Interview overview

I interviewed 30 professionals during the month of March to get an idea of what their opinions of health were and what they perceived the barriers of healthy living to be.

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Aside from their professions the people I interviewed described themselves as yogis, runners, entrepreneurs, politicians, policy makers, health advocates, immigrants, permanent residents, foodies, science enthusiasts, coaches, and trainers.

What is your diet pet peeve or your nemesis diet?

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A few of my favorite quotes:

“When I see a blog post that says dates and peanut butter is the best dessert ever I’m like you’re a liar.” Ang

“If you’re cheating on your diet- break up.” Diana

“No one food will make or break your diet.” Edwena

“I think nutritious also means having a balance. Food needs to provide you with energy to do the things you want to do. Nutritious foods are the foods that allow you to feel and do your best. ” Rachel

“Try to watch the portions of food that you eat and if you are going to eat out be aware of your choices. Eating out is usually for a social experience not just for the food so try to make choices that are healthier by including fruits or vegetables that you will still enjoy.” Lemlem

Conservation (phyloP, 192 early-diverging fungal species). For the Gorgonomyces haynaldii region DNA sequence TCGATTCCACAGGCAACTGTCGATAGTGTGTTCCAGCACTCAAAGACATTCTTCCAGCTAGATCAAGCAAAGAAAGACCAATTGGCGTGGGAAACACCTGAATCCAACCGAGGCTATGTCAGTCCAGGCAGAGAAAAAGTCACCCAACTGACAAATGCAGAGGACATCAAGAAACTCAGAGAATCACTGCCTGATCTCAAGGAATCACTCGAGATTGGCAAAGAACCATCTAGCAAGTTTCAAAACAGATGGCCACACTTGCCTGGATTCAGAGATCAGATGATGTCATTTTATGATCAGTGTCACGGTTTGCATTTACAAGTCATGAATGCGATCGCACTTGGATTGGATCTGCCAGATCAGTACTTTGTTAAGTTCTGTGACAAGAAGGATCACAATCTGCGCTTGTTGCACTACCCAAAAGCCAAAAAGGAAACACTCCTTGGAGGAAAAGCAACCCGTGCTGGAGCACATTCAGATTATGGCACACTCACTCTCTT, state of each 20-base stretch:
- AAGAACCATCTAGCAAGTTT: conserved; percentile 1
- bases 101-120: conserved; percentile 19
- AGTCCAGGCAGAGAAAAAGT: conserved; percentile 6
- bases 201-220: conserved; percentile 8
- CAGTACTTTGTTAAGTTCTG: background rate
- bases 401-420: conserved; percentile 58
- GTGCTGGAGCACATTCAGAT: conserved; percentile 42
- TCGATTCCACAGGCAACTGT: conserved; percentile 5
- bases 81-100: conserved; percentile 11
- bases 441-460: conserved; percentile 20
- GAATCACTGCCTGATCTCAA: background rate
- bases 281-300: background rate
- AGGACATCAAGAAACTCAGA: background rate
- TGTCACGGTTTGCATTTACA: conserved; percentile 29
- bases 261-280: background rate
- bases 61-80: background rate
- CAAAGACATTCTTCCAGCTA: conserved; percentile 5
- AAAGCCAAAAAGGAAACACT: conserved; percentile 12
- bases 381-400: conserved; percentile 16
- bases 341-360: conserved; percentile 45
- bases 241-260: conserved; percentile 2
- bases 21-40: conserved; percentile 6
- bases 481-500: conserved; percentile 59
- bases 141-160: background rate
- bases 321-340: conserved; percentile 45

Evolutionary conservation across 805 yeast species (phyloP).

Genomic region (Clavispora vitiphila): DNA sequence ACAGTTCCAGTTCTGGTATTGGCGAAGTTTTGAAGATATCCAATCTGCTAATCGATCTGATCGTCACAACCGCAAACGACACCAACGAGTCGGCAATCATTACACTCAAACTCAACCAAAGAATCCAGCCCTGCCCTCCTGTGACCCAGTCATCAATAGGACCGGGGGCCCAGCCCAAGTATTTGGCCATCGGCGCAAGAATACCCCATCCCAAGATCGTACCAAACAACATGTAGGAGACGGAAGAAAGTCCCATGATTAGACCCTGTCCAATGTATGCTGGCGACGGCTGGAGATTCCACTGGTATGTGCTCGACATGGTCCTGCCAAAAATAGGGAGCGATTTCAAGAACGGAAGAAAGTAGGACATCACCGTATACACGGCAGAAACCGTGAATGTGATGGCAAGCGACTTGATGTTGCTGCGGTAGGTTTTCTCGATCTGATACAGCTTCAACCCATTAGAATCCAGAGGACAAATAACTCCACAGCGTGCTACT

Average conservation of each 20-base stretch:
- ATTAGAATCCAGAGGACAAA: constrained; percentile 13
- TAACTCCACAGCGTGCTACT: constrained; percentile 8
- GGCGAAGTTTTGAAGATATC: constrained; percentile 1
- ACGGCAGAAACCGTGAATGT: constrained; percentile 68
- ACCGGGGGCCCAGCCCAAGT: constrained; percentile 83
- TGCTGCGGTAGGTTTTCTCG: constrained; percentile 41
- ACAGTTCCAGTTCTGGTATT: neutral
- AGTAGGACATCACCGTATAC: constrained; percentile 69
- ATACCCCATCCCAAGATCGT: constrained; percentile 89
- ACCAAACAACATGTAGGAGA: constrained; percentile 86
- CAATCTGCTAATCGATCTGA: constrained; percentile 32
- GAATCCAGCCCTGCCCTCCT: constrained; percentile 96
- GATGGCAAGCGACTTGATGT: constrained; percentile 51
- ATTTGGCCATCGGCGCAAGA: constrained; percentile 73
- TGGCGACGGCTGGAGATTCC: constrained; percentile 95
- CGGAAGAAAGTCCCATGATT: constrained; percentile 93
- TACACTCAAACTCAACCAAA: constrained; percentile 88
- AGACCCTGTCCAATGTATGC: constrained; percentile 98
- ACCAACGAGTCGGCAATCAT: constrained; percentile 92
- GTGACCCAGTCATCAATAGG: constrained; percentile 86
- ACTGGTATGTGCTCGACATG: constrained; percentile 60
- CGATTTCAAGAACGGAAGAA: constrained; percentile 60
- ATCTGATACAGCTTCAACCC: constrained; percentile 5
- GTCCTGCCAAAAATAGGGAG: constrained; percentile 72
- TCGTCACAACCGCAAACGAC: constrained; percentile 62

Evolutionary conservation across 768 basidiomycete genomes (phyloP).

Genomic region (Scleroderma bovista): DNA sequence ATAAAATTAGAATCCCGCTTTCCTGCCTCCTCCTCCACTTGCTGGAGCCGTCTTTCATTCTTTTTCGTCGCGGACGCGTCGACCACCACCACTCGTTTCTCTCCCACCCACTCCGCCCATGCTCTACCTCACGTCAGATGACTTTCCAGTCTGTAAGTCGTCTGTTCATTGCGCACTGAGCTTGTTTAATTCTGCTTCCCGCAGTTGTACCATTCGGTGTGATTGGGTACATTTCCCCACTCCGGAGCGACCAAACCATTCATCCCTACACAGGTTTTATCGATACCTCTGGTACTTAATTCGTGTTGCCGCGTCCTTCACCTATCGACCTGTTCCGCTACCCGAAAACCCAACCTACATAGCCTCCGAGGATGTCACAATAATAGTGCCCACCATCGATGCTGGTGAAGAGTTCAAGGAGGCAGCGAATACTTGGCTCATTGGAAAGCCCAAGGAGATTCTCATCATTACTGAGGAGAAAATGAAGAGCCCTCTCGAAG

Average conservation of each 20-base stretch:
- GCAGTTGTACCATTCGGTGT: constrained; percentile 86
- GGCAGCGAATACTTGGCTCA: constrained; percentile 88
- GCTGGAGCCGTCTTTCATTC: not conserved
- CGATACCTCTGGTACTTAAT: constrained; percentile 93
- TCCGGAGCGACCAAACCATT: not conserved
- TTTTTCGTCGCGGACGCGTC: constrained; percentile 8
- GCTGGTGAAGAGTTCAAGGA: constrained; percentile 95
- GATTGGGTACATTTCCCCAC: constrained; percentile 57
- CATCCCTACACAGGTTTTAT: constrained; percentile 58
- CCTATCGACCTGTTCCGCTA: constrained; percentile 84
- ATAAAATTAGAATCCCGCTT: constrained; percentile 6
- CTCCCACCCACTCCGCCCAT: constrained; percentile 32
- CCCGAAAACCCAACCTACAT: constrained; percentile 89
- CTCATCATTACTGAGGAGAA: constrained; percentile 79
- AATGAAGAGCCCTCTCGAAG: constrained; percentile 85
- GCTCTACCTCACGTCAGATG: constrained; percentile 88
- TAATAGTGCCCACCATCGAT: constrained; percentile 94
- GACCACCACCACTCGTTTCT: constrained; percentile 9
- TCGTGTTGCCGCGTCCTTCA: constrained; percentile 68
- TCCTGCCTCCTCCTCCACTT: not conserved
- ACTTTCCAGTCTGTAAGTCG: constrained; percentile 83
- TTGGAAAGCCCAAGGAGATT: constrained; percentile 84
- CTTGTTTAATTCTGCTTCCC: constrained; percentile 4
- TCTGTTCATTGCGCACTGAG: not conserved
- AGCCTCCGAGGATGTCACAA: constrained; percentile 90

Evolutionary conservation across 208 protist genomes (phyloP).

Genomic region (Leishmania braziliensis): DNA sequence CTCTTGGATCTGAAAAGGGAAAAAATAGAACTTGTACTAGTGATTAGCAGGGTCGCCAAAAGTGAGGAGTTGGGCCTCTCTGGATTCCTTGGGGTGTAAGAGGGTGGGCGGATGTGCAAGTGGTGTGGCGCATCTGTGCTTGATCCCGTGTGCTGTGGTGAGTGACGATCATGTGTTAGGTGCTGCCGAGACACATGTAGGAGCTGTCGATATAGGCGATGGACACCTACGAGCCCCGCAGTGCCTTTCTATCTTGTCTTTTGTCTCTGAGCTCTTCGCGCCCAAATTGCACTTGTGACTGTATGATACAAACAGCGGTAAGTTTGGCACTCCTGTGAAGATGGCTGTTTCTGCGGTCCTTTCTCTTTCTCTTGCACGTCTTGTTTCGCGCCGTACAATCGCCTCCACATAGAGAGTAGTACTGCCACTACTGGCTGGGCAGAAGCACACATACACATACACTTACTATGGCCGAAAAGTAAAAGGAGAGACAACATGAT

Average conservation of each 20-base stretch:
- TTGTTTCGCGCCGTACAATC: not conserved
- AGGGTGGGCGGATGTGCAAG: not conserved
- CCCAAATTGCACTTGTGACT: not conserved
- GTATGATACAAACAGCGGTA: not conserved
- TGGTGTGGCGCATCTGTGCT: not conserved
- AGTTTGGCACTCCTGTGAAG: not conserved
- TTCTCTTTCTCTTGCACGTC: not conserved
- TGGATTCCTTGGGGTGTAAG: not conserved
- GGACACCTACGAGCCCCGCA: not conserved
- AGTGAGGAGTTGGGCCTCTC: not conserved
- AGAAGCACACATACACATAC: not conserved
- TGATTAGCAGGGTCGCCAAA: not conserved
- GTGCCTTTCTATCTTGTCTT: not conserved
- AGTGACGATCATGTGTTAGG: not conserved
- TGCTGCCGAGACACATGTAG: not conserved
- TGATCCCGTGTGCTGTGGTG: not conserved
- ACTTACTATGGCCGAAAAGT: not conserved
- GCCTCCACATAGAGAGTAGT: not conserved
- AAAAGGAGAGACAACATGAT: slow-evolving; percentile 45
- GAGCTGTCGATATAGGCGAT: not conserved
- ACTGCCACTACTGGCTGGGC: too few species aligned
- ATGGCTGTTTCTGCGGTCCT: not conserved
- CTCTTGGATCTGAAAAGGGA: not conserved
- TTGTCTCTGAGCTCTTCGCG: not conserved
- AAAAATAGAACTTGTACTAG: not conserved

“Education matters but, if we’re trying to bring about behavior change we need more than just education. We need education and policy, I think the average American and Canadian know that fruits and vegetables are healthier than fries and soda. When you look at the past 30-40 years we can’t argue that people were more educated on nutrition back then. There have been policy changes and the industry has been very adept at obfuscation and health washing its foods.” Andy

“Cleanses and detoxes. It’s incredible that people think they would be good for them. Totally cutting out any macronutrient just isn’t good for you, your body needs them. I’m not a fan of [that type of] restriction.” Mitch

“I would say that Canadians should understand that currently to date the government has been responding to the needs of the food industry, not to the public’s interest in obtaining healthy foods and that needs to change.” Norm

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